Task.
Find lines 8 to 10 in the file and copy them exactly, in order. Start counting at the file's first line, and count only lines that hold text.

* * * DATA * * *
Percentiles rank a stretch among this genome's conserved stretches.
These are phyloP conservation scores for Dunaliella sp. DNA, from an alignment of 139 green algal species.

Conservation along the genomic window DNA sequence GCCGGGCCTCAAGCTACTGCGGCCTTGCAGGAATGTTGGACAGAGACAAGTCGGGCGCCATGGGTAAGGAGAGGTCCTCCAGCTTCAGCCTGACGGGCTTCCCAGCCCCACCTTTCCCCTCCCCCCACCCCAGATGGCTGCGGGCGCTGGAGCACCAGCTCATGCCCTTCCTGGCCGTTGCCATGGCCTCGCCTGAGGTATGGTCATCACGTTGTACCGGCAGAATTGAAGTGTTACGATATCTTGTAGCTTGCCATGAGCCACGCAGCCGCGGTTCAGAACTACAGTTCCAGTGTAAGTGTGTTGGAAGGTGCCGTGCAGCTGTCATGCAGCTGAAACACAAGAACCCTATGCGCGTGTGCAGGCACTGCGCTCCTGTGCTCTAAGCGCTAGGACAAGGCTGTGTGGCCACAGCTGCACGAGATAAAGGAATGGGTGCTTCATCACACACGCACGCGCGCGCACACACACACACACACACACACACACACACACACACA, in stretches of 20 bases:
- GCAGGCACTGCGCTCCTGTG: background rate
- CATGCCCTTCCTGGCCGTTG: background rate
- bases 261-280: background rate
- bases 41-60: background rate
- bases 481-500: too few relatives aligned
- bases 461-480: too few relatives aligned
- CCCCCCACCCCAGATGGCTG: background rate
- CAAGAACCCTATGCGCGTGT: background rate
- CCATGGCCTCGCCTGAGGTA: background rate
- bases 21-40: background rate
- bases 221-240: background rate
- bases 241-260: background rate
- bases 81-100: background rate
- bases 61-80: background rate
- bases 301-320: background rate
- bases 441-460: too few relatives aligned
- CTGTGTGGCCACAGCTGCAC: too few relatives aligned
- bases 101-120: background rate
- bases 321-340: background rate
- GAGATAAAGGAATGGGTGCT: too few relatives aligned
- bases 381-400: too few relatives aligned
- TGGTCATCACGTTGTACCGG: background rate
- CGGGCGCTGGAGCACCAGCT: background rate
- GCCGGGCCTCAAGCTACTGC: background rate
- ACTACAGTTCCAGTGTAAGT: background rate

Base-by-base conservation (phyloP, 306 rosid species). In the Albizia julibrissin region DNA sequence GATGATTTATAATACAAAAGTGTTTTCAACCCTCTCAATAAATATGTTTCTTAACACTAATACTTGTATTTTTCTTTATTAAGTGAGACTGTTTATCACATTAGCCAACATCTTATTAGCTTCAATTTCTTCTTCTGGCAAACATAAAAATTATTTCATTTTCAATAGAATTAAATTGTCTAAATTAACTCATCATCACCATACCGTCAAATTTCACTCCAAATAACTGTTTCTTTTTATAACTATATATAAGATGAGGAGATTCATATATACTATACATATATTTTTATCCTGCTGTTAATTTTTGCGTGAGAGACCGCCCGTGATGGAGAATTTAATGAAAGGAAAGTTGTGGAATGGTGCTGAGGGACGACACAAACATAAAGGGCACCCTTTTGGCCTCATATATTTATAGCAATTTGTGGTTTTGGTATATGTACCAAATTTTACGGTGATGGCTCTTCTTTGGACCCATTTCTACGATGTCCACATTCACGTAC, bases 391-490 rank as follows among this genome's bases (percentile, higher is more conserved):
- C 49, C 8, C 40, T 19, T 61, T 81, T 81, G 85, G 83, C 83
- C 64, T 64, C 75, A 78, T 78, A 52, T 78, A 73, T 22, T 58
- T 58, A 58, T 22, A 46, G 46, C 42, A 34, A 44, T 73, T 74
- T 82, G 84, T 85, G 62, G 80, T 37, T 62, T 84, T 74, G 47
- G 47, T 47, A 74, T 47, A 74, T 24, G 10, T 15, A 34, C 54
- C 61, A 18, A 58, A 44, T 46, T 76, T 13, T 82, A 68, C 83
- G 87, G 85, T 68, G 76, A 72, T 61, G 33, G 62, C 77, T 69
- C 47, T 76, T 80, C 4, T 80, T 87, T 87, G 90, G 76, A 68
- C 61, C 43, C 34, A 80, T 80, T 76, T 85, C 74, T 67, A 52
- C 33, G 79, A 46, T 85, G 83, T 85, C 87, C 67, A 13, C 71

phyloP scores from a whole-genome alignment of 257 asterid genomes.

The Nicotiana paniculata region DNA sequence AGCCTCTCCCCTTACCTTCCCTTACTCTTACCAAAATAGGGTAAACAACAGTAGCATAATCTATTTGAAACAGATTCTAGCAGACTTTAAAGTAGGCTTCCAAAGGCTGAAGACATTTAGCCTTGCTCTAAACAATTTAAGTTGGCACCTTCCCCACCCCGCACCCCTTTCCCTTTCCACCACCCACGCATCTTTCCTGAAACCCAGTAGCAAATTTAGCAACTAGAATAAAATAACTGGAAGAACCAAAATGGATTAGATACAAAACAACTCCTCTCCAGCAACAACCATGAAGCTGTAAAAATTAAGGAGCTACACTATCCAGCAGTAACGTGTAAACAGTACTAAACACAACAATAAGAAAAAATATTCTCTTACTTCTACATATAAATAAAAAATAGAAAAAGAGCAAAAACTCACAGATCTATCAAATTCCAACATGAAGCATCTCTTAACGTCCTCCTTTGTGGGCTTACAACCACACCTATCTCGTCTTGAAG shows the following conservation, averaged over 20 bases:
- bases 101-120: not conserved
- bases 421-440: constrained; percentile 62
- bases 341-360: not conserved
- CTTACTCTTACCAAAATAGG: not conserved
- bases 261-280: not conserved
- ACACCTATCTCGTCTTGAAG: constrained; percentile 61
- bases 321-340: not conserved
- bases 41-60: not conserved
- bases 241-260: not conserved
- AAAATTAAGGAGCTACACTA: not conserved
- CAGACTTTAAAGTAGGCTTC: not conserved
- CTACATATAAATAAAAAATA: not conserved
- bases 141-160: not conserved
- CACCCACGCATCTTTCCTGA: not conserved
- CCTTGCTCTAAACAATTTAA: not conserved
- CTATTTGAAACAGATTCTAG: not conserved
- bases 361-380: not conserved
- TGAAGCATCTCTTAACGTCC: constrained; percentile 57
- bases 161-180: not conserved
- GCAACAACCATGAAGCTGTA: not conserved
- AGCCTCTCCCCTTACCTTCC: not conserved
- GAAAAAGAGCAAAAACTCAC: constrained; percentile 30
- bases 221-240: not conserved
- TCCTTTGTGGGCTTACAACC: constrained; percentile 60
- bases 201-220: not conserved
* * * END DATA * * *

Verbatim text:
- bases 481-500: too few relatives aligned
- bases 461-480: too few relatives aligned
- CCCCCCACCCCAGATGGCTG: background rate